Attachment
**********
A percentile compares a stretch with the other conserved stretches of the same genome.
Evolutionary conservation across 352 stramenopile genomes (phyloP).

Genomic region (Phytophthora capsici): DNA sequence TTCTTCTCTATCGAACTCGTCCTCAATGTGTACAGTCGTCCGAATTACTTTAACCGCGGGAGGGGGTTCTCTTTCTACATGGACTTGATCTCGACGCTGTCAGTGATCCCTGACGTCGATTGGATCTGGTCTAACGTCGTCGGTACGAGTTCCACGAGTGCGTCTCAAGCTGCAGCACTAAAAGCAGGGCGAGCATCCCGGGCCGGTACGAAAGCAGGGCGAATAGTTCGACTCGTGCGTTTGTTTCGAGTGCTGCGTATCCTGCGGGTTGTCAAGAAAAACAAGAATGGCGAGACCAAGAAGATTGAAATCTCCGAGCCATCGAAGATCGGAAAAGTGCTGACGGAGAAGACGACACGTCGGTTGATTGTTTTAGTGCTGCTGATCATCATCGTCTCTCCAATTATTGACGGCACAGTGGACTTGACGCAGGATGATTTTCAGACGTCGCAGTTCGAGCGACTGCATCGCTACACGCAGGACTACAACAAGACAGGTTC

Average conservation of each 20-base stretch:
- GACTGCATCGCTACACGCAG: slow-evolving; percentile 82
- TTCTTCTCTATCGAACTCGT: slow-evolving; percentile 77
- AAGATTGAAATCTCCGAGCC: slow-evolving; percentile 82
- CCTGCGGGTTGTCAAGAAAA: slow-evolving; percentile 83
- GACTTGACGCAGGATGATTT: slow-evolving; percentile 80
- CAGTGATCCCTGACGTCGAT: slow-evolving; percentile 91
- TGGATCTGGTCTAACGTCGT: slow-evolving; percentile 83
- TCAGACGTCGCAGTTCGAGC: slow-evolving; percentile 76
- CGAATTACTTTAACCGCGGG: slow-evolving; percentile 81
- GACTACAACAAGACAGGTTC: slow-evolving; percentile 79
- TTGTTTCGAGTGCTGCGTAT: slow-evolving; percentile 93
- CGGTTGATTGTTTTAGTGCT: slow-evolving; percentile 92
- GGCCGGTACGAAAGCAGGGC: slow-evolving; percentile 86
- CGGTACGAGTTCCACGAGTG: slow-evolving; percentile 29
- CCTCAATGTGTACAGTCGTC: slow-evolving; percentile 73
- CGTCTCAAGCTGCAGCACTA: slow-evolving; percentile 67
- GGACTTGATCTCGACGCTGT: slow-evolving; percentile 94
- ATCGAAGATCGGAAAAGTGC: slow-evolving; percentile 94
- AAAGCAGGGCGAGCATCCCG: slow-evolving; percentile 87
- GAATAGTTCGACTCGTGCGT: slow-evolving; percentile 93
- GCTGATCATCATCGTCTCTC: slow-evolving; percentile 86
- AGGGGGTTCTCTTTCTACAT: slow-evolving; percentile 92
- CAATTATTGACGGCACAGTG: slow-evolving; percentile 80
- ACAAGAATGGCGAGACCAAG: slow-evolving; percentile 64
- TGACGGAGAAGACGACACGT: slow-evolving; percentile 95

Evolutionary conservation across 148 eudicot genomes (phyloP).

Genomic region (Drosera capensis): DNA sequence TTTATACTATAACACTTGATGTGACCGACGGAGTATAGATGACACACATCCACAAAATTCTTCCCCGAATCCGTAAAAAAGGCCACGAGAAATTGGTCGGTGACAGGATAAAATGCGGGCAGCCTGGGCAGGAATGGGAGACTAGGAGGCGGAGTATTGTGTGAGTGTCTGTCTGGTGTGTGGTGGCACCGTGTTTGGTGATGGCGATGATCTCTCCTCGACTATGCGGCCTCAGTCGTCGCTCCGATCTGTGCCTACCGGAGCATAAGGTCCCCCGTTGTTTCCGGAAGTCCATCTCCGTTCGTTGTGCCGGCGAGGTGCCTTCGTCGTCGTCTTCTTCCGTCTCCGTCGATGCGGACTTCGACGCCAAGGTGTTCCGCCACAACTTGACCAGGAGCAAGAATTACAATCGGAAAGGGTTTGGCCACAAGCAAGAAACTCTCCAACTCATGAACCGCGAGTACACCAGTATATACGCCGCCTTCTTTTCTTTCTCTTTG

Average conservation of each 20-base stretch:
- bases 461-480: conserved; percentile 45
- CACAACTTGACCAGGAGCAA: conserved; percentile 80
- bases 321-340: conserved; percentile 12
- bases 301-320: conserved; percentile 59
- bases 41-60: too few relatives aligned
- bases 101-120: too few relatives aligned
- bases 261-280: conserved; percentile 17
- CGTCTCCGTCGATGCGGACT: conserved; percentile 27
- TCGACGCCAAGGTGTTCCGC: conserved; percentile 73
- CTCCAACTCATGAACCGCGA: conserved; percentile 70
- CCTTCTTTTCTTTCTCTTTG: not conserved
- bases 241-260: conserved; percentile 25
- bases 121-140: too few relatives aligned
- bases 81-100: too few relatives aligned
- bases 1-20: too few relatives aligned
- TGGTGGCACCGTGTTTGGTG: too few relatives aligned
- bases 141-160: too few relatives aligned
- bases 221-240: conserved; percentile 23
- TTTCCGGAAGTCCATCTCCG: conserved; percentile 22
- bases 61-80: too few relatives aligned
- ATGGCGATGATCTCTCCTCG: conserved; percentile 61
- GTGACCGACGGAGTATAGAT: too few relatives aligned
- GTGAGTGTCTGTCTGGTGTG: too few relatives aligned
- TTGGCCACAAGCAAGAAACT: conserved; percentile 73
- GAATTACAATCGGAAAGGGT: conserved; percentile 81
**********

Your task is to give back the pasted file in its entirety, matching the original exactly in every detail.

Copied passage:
A percentile compares a stretch with the other conserved stretches of the same genome.
Evolutionary conservation across 352 stramenopile genomes (phyloP).

Genomic region (Phytophthora capsici): DNA sequence TTCTTCTCTATCGAACTCGTCCTCAATGTGTACAGTCGTCCGAATTACTTTAACCGCGGGAGGGGGTTCTCTTTCTACATGGACTTGATCTCGACGCTGTCAGTGATCCCTGACGTCGATTGGATCTGGTCTAACGTCGTCGGTACGAGTTCCACGAGTGCGTCTCAAGCTGCAGCACTAAAAGCAGGGCGAGCATCCCGGGCCGGTACGAAAGCAGGGCGAATAGTTCGACTCGTGCGTTTGTTTCGAGTGCTGCGTATCCTGCGGGTTGTCAAGAAAAACAAGAATGGCGAGACCAAGAAGATTGAAATCTCCGAGCCATCGAAGATCGGAAAAGTGCTGACGGAGAAGACGACACGTCGGTTGATTGTTTTAGTGCTGCTGATCATCATCGTCTCTCCAATTATTGACGGCACAGTGGACTTGACGCAGGATGATTTTCAGACGTCGCAGTTCGAGCGACTGCATCGCTACACGCAGGACTACAACAAGACAGGTTC

Average conservation of each 20-base stretch:
- GACTGCATCGCTACACGCAG: slow-evolving; percentile 82
- TTCTTCTCTATCGAACTCGT: slow-evolving; percentile 77
- AAGATTGAAATCTCCGAGCC: slow-evolving; percentile 82
- CCTGCGGGTTGTCAAGAAAA: slow-evolving; percentile 83
- GACTTGACGCAGGATGATTT: slow-evolving; percentile 80
- CAGTGATCCCTGACGTCGAT: slow-evolving; percentile 91
- TGGATCTGGTCTAACGTCGT: slow-evolving; percentile 83
- TCAGACGTCGCAGTTCGAGC: slow-evolving; percentile 76
- CGAATTACTTTAACCGCGGG: slow-evolving; percentile 81
- GACTACAACAAGACAGGTTC: slow-evolving; percentile 79
- TTGTTTCGAGTGCTGCGTAT: slow-evolving; percentile 93
- CGGTTGATTGTTTTAGTGCT: slow-evolving; percentile 92
- GGCCGGTACGAAAGCAGGGC: slow-evolving; percentile 86
- CGGTACGAGTTCCACGAGTG: slow-evolving; percentile 29
- CCTCAATGTGTACAGTCGTC: slow-evolving; percentile 73
- CGTCTCAAGCTGCAGCACTA: slow-evolving; percentile 67
- GGACTTGATCTCGACGCTGT: slow-evolving; percentile 94
- ATCGAAGATCGGAAAAGTGC: slow-evolving; percentile 94
- AAAGCAGGGCGAGCATCCCG: slow-evolving; percentile 87
- GAATAGTTCGACTCGTGCGT: slow-evolving; percentile 93
- GCTGATCATCATCGTCTCTC: slow-evolving; percentile 86
- AGGGGGTTCTCTTTCTACAT: slow-evolving; percentile 92
- CAATTATTGACGGCACAGTG: slow-evolving; percentile 80
- ACAAGAATGGCGAGACCAAG: slow-evolving; percentile 64
- TGACGGAGAAGACGACACGT: slow-evolving; percentile 95

Evolutionary conservation across 148 eudicot genomes (phyloP).

Genomic region (Drosera capensis): DNA sequence TTTATACTATAACACTTGATGTGACCGACGGAGTATAGATGACACACATCCACAAAATTCTTCCCCGAATCCGTAAAAAAGGCCACGAGAAATTGGTCGGTGACAGGATAAAATGCGGGCAGCCTGGGCAGGAATGGGAGACTAGGAGGCGGAGTATTGTGTGAGTGTCTGTCTGGTGTGTGGTGGCACCGTGTTTGGTGATGGCGATGATCTCTCCTCGACTATGCGGCCTCAGTCGTCGCTCCGATCTGTGCCTACCGGAGCATAAGGTCCCCCGTTGTTTCCGGAAGTCCATCTCCGTTCGTTGTGCCGGCGAGGTGCCTTCGTCGTCGTCTTCTTCCGTCTCCGTCGATGCGGACTTCGACGCCAAGGTGTTCCGCCACAACTTGACCAGGAGCAAGAATTACAATCGGAAAGGGTTTGGCCACAAGCAAGAAACTCTCCAACTCATGAACCGCGAGTACACCAGTATATACGCCGCCTTCTTTTCTTTCTCTTTG

Average conservation of each 20-base stretch:
- bases 461-480: conserved; percentile 45
- CACAACTTGACCAGGAGCAA: conserved; percentile 80
- bases 321-340: conserved; percentile 12
- bases 301-320: conserved; percentile 59
- bases 41-60: too few relatives aligned
- bases 101-120: too few relatives aligned
- bases 261-280: conserved; percentile 17
- CGTCTCCGTCGATGCGGACT: conserved; percentile 27
- TCGACGCCAAGGTGTTCCGC: conserved; percentile 73
- CTCCAACTCATGAACCGCGA: conserved; percentile 70
- CCTTCTTTTCTTTCTCTTTG: not conserved
- bases 241-260: conserved; percentile 25
- bases 121-140: too few relatives aligned
- bases 81-100: too few relatives aligned
- bases 1-20: too few relatives aligned
- TGGTGGCACCGTGTTTGGTG: too few relatives aligned
- bases 141-160: too few relatives aligned
- bases 221-240: conserved; percentile 23
- TTTCCGGAAGTCCATCTCCG: conserved; percentile 22
- bases 61-80: too few relatives aligned
- ATGGCGATGATCTCTCCTCG: conserved; percentile 61
- GTGACCGACGGAGTATAGAT: too few relatives aligned
- GTGAGTGTCTGTCTGGTGTG: too few relatives aligned
- TTGGCCACAAGCAAGAAACT: conserved; percentile 73
- GAATTACAATCGGAAAGGGT: conserved; percentile 81